Small firms falling short on social strategies, says study

19 June 2002
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20 June 2002 | Robin Parker

Small firms' socially responsible activities are more often a reaction to supply chain pressures than the result of a coherent policy, according to a European Commission-backed analysis.

Half of European small firms are engaged in some form of corporate social responsibility (CSR), but their ethical activities are "occasional and unrelated to the business strategy", the Observatory of Small and Medium Enterprises said in its study of more than 7,000 small and medium-sized enterprises (SMEs).

The observatory, which monitors small firms' economic performance, found particular scepticism about the business benefits of environmental improvements, which tend to be driven by pressure from subcontractors and suppliers.

While most firms could identify the direct benefits to customer loyalty and community or supply chain relations, there was no agreed definition of CSR, particularly its environmental aspect.

The observatory suggested SMEs spread understanding of the potential benefits of CSR across to staff and communicate such activities more effectively to stakeholders.

The problem is particularly acute because SMEs lack the resources and are under less pressure than large firms to be socially responsible, it said.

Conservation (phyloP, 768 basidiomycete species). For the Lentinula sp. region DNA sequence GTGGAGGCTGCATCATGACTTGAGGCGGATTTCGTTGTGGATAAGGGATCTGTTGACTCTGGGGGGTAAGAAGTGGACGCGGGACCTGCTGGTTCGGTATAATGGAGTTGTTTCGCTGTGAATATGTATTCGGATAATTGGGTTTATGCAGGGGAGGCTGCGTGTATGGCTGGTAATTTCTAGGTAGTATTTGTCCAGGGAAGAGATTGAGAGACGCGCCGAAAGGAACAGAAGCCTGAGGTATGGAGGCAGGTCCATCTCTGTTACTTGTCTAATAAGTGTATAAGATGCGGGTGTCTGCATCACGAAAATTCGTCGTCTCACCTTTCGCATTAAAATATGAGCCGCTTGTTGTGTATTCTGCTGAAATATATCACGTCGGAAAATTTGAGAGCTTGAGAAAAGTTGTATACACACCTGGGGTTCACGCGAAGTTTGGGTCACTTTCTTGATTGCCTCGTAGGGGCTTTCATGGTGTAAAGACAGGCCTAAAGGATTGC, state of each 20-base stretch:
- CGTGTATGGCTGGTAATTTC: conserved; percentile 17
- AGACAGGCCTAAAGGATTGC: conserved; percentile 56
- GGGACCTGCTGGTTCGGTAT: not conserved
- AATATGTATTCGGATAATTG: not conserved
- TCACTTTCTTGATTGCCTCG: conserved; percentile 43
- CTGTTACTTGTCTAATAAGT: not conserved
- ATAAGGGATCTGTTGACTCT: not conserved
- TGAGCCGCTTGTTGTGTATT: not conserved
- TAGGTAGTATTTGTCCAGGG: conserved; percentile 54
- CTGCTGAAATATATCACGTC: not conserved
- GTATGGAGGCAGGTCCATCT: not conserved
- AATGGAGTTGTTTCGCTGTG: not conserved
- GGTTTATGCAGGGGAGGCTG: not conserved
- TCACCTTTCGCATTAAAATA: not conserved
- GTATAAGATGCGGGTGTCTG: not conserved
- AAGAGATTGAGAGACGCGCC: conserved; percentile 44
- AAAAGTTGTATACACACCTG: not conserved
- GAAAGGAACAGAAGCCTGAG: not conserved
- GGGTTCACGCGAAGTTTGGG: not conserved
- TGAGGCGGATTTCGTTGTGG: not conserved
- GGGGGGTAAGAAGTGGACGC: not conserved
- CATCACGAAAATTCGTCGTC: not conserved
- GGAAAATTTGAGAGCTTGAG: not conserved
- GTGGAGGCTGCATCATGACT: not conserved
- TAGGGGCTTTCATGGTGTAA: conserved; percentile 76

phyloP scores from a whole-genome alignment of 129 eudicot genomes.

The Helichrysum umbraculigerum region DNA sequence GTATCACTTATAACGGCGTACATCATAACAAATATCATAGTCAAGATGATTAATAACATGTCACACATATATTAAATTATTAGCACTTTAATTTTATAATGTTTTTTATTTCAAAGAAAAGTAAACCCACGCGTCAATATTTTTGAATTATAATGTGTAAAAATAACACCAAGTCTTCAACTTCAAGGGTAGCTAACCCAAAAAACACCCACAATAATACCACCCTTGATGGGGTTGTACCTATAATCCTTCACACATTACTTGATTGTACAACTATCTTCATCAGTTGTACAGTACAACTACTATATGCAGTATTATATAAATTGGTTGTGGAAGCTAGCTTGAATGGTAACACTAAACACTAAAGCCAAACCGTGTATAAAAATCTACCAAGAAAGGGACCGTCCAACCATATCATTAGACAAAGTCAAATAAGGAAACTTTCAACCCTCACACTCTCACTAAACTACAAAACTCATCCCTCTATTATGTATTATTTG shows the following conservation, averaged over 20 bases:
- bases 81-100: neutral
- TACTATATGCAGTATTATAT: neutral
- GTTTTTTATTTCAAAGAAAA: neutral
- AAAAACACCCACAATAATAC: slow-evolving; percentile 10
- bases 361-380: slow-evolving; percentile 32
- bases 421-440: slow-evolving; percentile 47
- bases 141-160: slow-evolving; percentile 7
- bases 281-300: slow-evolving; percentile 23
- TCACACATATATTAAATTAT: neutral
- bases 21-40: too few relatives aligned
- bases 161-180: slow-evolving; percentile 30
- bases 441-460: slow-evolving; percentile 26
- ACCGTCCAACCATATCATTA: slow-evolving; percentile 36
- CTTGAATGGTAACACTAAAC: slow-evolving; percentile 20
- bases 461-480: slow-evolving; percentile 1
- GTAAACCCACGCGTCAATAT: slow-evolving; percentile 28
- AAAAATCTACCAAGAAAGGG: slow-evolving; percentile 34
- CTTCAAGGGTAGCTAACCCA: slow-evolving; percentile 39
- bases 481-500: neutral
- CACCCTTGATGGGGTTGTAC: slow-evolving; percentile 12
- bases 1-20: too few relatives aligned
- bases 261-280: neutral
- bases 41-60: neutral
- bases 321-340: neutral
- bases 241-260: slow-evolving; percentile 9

Stephen Alambrites, head of parliamentary affairs at the Federation of Small Businesses, said that large companies with more established CSR policies should pass their experience down the supply chain.

"Lack of resources and experience in this area makes it particularly hard for small businesses, but they have to build the business case and learn that it can help their reputation," he added.

Finland is the country most engaged in such practices, with 83 per cent of SMEs involved in CSR activities. France and the UK are among those at the other end of the scale, with between a third and a half of firms involved.

The observatory suggested European and national public bodies help SMEs with research into their success in this area and benchmarking the business benefits.

The report follows the publication of Encouraging Responsible Business, a guide by the UK government-backed Small Business Service to help firms share their CSR successes, available by calling 0870 150 2500.


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